ACLU Defends MCPS Student’s Choice Not to Stand for Pledge of Allegiance

Incident is fourth such occurrence since 2005.

The Maryland Chapter of the American Civil Liberties Union (ACLU) recently announced that for the fourth time in eight years, it has taken action against Montgomery County Public Schools regarding a student’s right to decline to participate in the Pledge of Allegiance.

This most recent incident involved Enidris Siurano-Rodriguez, a 10th-grade student at Damascus High School, who was protesting U.S. government policies toward Puerto Rico, which is her family's native country. 

According to the ACLU’s press release,  Siurano-Rodriguez initially was sent to the principal’s office, where the assistant principal “improperly demanded to know why she persisted in sitting during the Pledge.”

The school then contacted the student’s mother, stating that Siurano-Rodriguez would be removed from class if she continued to sit during the pledge, the ACLU said.

David Rocah, staff attorney for the ACLU of Maryland, was quoted in the release as saying, "The law is crystal clear that a public school cannot embarrass or harass a student for maintaining a respectful silence during the Pledge of Allegiance. What is not clear is why teachers and school officials in Montgomery County have repeatedly violated students' rights by seeking to compel recitation of the Pledge."

The ACLU contends that it has received “multiple complaints” from MCPSstudents at schools including Germantown’s Roberto Clemente Middle School,Takoma Park Middle School, Northwood High School, Takoma Park’s Rolling Terrace Elementary School and Gaithersburg High School.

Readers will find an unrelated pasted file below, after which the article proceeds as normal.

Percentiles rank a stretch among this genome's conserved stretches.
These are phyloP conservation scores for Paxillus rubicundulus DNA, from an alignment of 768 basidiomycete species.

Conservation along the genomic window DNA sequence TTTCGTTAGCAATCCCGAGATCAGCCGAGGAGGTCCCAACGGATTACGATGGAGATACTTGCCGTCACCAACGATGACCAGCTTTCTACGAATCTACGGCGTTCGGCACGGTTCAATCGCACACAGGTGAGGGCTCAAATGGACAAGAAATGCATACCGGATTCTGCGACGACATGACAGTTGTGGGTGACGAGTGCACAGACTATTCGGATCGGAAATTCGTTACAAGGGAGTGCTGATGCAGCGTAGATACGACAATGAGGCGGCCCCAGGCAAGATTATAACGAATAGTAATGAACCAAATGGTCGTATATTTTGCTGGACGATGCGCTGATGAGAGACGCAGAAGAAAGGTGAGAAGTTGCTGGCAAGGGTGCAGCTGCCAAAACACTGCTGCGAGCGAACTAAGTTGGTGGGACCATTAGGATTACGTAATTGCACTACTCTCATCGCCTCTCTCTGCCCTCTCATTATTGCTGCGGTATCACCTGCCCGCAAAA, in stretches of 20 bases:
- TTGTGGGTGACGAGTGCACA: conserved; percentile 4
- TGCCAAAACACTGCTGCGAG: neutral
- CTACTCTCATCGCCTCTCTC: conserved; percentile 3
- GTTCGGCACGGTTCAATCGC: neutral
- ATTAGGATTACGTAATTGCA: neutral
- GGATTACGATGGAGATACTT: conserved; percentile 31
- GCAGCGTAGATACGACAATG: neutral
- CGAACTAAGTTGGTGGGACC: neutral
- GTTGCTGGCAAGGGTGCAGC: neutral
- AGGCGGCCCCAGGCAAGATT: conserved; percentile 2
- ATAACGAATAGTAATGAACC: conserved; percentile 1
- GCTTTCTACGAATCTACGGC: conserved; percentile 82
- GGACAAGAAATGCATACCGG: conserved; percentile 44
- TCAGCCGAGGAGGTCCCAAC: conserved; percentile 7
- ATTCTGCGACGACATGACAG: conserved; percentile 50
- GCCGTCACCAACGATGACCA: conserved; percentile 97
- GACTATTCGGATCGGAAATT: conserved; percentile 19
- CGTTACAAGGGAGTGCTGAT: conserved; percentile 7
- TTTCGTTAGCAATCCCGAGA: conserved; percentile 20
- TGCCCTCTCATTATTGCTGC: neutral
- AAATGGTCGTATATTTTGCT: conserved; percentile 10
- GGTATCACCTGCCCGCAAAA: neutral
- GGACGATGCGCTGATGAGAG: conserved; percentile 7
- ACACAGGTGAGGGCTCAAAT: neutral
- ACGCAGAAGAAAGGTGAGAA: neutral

MCPS does have a regulation (JFA-RA) that specifically outlines a student’s rights when it comes to such events. Section H.2.a states: “Students have a right to not be compelled to participate in patriotic exercises, or be penalized or embarrassed for failure to participate.”

On April 9, the ACLU sent a letter to MCPS Superintendent Joshua Starr, MCPSBoard of Education President Christopher Barclay and Damascus High School officials seeking “meetings with the superintendent and high school to discuss what steps will be taken to ensure that violations do not keep occurring.”

Rachael Clair April 23, 2013 at 12:42 AM
I've lived in Montgomery County 32 years.... I went to school in Mo Co with some that didn't participate - but they had to stand back then. Didn't have to recite or put their hands on their hearts. But they have always required that you stand and remain silent.
Sharon Hulton April 25, 2013 at 07:20 PM
As a school teacher for over 30 years, I requested that my high school students stand as a show of respect. I believe any student from another country would be expected to do this in his country. As for American students, why can't we teach "old fashioned" manners?


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